Recommended patient-reported core set of symptoms to measure in adult cancer treatment trials.

TitleRecommended patient-reported core set of symptoms to measure in adult cancer treatment trials.
Publication TypeJournal Article
Year of Publication2014
AuthorsReeve BB, Mitchell SA, Dueck AC, Basch E, Cella D, Reilly CM, Minasian LM, Denicoff AM, O'Mara AM, Fisch MJ, Chauhan C, Aaronson NK, Coens C, Bruner DW
JournalJournal of the National Cancer Institute
Date Published2014 Jul
KeywordsAdult; Anorexia; Anxiety; Clinical Trials as Topic; Constipation; Depression; Diarrhea; Dyspnea; Fatigue; Female; Health Status; Humans; Mild Cognitive Impairment; National Cancer Institute (U.S.); Neoplasms; Outcome Assessment (Health Care); Pain; Peripheral Nervous System Diseases; Prevalence; Quality of Life; Questionnaires; Self Report; Severity of Illness Index; Sleep Initiation and Maintenance Disorders; Treatment Outcome; United States
AbstractBACKGROUND: The National Cancer Institute's Symptom Management and Health-Related Quality of Life Steering Committee held a clinical trials planning meeting (September 2011) to identify a core symptom set to be assessed across oncology trials for the purposes of better understanding treatment efficacy and toxicity and to facilitate cross-study comparisons. We report the results of an evidence-synthesis and consensus-building effort that culminated in recommendations for core symptoms to be measured in adult cancer clinical trials that include a patient-reported outcome (PRO). METHODS: We used a data-driven, consensus-building process. A panel of experts, including patient representatives, conducted a systematic review of the literature (2001-2011) and analyzed six large datasets. Results were reviewed at a multistakeholder meeting, and a final set was derived emphasizing symptom prevalence across diverse cancer populations, impact on health outcomes and quality of life, and attribution to either disease or anticancer treatment. RESULTS: We recommend that a core set of 12 symptoms--specifically fatigue, insomnia, pain, anorexia (appetite loss), dyspnea, cognitive problems, anxiety (includes worry), nausea, depression (includes sadness), sensory neuropathy, constipation, and diarrhea--be considered for inclusion in clinical trials where a PRO is measured. Inclusion of symptoms and other patient-reported endpoints should be well justified, hypothesis driven, and meaningful to patients. CONCLUSIONS: This core set will promote consistent assessment of common and clinically relevant disease- and treatment-related symptoms across cancer trials. As such, it provides a foundation to support data harmonization and continued efforts to enhance measurement of patient-centered outcomes in cancer clinical trials and observational studies.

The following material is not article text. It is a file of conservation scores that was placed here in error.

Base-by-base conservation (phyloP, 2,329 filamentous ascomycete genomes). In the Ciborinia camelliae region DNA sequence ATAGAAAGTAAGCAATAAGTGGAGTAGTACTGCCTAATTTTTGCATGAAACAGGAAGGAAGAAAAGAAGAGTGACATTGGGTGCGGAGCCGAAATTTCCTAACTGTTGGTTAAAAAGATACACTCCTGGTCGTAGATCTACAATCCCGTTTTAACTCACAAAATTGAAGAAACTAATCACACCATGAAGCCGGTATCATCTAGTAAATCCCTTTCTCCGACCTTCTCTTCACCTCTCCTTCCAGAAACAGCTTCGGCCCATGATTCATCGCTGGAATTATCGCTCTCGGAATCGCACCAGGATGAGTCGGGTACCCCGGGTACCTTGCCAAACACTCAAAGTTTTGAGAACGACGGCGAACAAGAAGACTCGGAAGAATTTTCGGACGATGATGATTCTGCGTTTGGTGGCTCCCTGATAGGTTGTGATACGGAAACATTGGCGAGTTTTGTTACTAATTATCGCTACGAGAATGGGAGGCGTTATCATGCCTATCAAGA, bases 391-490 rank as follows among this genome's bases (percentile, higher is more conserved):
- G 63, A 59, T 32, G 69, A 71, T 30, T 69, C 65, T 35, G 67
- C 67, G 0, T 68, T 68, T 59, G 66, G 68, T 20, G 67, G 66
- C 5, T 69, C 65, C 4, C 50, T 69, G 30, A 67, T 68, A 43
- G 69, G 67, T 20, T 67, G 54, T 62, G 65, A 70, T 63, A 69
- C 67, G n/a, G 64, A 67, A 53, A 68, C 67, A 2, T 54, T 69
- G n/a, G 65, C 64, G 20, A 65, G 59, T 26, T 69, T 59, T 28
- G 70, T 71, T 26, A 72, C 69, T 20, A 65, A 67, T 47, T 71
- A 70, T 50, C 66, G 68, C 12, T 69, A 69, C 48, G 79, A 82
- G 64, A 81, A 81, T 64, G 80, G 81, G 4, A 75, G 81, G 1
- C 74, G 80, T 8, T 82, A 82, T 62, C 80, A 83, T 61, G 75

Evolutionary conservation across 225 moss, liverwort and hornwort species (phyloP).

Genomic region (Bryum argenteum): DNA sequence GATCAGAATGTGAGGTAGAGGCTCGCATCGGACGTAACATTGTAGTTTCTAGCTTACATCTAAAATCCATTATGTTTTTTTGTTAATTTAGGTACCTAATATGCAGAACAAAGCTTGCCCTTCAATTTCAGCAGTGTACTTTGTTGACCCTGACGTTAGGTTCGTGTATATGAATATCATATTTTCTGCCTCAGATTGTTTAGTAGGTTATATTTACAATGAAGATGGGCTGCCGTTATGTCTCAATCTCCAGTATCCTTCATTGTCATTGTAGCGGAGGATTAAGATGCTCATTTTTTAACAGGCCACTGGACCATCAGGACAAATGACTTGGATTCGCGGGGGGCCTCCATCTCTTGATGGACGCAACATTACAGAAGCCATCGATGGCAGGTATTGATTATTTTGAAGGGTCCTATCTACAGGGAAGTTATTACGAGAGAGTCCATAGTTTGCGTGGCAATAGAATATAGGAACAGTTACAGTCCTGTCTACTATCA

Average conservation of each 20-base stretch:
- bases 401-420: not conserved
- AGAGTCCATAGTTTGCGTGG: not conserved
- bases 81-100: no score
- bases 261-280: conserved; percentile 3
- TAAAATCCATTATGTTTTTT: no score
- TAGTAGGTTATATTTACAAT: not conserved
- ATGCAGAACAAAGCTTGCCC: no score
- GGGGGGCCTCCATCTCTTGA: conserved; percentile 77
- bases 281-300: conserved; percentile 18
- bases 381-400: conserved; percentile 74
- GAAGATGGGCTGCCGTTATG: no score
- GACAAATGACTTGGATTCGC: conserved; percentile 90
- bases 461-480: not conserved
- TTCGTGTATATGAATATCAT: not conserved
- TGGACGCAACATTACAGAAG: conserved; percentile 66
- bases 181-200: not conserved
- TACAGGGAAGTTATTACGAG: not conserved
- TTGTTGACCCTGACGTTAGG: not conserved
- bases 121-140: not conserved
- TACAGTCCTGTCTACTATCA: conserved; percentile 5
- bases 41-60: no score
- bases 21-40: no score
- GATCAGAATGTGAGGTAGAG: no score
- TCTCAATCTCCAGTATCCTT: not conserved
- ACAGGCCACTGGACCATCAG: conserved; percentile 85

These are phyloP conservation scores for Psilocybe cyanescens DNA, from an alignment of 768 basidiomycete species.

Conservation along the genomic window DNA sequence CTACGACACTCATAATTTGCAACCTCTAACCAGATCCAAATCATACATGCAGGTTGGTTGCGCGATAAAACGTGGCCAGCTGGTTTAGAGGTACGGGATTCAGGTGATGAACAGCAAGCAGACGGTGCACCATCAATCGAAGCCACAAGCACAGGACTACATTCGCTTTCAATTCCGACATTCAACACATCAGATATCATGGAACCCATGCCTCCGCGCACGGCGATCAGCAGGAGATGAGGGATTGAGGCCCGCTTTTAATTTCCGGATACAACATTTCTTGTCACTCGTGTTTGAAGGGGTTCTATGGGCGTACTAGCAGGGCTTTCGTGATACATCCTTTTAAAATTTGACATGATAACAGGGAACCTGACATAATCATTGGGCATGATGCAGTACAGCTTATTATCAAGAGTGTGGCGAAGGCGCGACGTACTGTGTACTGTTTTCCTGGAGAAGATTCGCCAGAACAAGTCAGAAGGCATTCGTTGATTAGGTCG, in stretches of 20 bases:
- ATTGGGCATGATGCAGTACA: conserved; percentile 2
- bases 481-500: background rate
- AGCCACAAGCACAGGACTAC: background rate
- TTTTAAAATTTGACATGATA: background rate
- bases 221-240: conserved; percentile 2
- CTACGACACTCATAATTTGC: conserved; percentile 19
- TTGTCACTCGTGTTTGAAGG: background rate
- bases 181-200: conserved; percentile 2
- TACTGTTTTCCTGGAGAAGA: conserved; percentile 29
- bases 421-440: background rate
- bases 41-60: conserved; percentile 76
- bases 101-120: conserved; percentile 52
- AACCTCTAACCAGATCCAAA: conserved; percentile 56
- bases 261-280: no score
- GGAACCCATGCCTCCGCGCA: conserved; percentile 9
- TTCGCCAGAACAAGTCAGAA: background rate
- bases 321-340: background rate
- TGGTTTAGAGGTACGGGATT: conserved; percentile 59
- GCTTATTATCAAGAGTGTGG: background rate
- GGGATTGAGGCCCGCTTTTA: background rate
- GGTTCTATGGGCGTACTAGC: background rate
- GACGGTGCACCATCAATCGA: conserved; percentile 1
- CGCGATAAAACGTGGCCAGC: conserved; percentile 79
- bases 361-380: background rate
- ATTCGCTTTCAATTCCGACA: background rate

Alternate JournalJ. Natl. Cancer Inst.